“It also reflects the different ways in which SXSW can be useful for individuals – it’s both a great place to discover new music and an opportunity to connect with other people at all levels of the international music industry.”



Photo: Billboard

“I’ve been to SXSW myself about ten times and I always get something out of it. We launched Boy & Bear’s second album there and did all the parties before we headed out on an extensive North American tour.

“It was the boost we needed to get the ball rolling. We ended that cycle with a Top 10 (Triple A format) radio hit and selling out theatres across the States, UK, Europe and of course Australia.

“A few years before that I had a lot of heat on Aussie hard rockers Airbourne so, we headed to SXSW to play the Aussie BBQ showcase and try to get in front of the A&R guys who were interested in the band. We left with three deals on the table and ended up signing to Roadrunner Records out of New York.

“Fast forward several years later and the band is now playing main stage at many festivals across UK and Europe, and selling out massive headline shows all over the globe.

“Their latest album was a top ten release in several countries including the UK & Germany. SXSW has proven to be a great place for me to network, launch careers and get deals…that’s what it’s all about, right!?… Well that, and a good BBQ.”



Photo: Picksysticks

The Waifs, 2001: My first SXSW experience. I had just come from the North American Folk Alliance, where people with beards and big bellies were very happy  and eager to talk, share stories, watch showcases, mingle and generally fall over themselves to  flatter you and the artist.

“Attending SXSW was terrifying in comparison. It took me three days before I managed to get into a meaningful conversation with anyone. I thought he was a record company executive, but turned out to be the carpark valet at The Four Seasons! Fail!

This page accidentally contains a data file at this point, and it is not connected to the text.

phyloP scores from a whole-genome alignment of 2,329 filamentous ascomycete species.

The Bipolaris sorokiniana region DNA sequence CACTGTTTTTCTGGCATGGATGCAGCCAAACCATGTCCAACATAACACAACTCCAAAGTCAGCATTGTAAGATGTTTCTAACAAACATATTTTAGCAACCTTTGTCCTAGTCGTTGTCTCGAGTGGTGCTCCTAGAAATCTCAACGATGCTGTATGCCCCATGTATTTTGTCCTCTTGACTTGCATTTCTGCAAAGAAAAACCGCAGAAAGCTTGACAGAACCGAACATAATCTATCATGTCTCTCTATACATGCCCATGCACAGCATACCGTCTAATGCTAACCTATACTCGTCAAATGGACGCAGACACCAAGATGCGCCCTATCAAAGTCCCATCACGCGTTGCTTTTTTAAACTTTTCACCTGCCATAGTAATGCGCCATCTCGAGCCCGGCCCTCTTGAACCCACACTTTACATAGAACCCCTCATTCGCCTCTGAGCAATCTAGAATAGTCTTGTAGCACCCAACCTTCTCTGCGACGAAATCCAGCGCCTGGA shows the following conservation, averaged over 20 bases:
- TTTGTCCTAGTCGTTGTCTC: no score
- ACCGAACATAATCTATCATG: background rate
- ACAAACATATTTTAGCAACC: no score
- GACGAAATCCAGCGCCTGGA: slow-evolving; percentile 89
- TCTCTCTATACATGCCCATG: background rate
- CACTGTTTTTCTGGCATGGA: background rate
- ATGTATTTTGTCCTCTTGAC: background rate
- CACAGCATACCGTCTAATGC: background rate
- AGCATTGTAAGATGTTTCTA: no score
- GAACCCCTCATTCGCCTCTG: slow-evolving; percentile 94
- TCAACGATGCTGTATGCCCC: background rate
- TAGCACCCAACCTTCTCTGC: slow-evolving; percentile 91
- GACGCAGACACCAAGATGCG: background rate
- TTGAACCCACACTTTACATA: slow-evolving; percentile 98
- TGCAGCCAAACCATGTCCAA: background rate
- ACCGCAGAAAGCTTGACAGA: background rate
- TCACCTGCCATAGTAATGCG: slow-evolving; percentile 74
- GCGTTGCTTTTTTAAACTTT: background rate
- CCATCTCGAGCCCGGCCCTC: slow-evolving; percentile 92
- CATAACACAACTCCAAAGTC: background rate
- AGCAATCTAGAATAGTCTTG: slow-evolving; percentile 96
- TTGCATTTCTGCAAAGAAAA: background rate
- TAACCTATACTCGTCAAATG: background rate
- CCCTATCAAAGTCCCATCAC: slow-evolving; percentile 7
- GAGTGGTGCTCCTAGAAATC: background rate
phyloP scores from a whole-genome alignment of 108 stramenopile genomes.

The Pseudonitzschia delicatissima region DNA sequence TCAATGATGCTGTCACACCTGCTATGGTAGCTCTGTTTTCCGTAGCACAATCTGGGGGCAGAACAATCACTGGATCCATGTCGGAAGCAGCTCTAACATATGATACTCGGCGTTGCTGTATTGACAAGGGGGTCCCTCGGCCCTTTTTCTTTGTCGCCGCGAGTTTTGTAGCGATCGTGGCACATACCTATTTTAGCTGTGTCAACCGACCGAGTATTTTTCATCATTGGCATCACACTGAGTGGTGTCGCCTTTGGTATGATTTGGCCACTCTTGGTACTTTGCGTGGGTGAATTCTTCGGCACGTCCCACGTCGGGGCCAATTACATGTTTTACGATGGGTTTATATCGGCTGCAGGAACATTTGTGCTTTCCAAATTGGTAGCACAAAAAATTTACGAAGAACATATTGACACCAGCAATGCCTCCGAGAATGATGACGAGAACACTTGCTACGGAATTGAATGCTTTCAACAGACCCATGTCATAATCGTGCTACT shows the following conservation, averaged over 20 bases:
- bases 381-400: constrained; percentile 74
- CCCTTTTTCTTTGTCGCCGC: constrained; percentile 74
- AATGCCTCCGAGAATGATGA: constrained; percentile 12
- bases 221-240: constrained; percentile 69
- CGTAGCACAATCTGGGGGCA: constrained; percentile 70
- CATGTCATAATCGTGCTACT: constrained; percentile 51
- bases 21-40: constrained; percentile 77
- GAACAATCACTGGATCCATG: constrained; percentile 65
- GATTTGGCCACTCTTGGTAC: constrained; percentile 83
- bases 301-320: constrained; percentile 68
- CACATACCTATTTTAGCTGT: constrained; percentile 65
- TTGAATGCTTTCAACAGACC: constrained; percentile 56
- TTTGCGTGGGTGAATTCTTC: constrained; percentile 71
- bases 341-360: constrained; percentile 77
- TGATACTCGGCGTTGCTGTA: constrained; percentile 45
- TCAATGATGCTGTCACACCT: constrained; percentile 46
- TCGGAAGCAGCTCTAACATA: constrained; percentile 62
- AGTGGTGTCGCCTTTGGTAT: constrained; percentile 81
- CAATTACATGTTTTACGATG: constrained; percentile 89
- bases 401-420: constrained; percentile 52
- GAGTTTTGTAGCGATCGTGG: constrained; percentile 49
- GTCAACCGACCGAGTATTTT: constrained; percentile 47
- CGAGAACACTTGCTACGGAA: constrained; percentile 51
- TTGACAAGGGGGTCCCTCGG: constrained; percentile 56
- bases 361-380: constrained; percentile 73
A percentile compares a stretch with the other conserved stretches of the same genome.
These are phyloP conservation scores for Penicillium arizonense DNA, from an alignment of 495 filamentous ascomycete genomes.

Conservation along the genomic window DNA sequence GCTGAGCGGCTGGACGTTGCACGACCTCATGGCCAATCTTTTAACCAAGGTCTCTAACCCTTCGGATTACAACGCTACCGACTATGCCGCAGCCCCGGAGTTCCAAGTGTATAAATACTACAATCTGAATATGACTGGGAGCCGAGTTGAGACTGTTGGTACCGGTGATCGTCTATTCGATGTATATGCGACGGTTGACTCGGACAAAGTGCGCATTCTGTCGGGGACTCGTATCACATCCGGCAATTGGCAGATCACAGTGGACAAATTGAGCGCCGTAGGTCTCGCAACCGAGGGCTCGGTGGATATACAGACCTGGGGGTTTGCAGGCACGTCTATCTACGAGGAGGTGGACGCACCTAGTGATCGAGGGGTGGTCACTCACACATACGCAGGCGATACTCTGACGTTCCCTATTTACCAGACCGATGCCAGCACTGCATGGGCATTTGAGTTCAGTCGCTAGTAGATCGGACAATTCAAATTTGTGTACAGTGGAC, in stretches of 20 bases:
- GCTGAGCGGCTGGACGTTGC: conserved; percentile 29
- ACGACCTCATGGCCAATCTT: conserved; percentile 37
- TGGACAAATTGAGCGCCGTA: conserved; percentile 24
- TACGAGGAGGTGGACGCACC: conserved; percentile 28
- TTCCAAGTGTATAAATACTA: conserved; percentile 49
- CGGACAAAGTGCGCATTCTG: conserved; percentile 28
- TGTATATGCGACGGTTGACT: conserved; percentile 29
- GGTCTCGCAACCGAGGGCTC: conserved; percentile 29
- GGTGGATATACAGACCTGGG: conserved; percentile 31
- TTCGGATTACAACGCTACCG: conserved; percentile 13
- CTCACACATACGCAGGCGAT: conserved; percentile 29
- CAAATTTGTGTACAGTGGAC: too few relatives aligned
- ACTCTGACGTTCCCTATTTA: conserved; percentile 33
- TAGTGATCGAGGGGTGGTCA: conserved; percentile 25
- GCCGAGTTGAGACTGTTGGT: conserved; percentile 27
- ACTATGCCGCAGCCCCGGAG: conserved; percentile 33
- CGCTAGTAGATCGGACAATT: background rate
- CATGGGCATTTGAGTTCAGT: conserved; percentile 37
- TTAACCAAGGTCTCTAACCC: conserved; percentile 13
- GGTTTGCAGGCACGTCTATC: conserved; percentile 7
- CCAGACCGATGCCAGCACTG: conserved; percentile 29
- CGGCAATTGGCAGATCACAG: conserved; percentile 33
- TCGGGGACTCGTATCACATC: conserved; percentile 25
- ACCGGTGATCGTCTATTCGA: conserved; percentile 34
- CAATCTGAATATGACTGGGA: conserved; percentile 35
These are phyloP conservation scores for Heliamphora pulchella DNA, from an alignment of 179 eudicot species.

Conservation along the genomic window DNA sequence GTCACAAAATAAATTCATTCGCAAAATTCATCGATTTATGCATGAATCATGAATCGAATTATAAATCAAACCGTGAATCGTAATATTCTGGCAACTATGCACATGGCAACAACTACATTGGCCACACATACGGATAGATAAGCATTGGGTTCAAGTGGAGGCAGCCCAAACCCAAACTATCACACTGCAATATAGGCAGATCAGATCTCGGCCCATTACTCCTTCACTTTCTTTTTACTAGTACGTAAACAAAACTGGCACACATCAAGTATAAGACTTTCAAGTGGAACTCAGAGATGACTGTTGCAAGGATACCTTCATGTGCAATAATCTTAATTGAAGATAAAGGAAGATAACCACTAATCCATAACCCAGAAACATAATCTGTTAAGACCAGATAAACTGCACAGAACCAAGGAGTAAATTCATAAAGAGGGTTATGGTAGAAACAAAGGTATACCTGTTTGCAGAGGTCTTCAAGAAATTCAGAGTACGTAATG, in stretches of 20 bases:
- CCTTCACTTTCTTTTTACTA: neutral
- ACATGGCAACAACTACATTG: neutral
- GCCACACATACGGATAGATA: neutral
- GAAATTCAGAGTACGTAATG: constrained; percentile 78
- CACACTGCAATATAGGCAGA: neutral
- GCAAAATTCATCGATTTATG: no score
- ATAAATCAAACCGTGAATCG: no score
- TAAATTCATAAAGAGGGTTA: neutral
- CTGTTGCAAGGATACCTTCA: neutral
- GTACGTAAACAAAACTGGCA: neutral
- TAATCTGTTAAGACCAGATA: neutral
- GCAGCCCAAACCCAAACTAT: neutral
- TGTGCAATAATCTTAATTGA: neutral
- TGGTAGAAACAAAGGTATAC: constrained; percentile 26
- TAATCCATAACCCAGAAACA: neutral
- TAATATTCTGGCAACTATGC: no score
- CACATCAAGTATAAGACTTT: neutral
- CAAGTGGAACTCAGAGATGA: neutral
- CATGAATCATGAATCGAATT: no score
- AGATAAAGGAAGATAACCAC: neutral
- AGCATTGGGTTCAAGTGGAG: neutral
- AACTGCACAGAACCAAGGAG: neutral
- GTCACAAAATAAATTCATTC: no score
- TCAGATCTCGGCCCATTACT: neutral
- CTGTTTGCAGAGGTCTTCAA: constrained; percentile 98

The Flairz, 2006: This was the classic example of the band that created a huge hype and stir! Being only 12 years old they would have been the youngest band to ever play SXSW.

“Word spread quickly and the various showcases  got bigger and bigger each day. It was very exciting and an amazing experience for the band.

“We had many record label lunches and formed friendships with Steven Van Zandt and featured on his Garage Rock show.

San Cisco, 2012 and 2015: The first time at SXSW was for the release of their debut album on Fat Possum/RCA. The label used their showcases to highlight the release of the album and created much publicity.

“The second times was for the independent release of their second album. They again had an absolute ball, but missed the pull of the major label assisting with coordinating all the promo opps.

“Overall SXSW is an incredible experience for an Australian band. BUT you need to be the hot ticket or have some very specific goals and aspirations.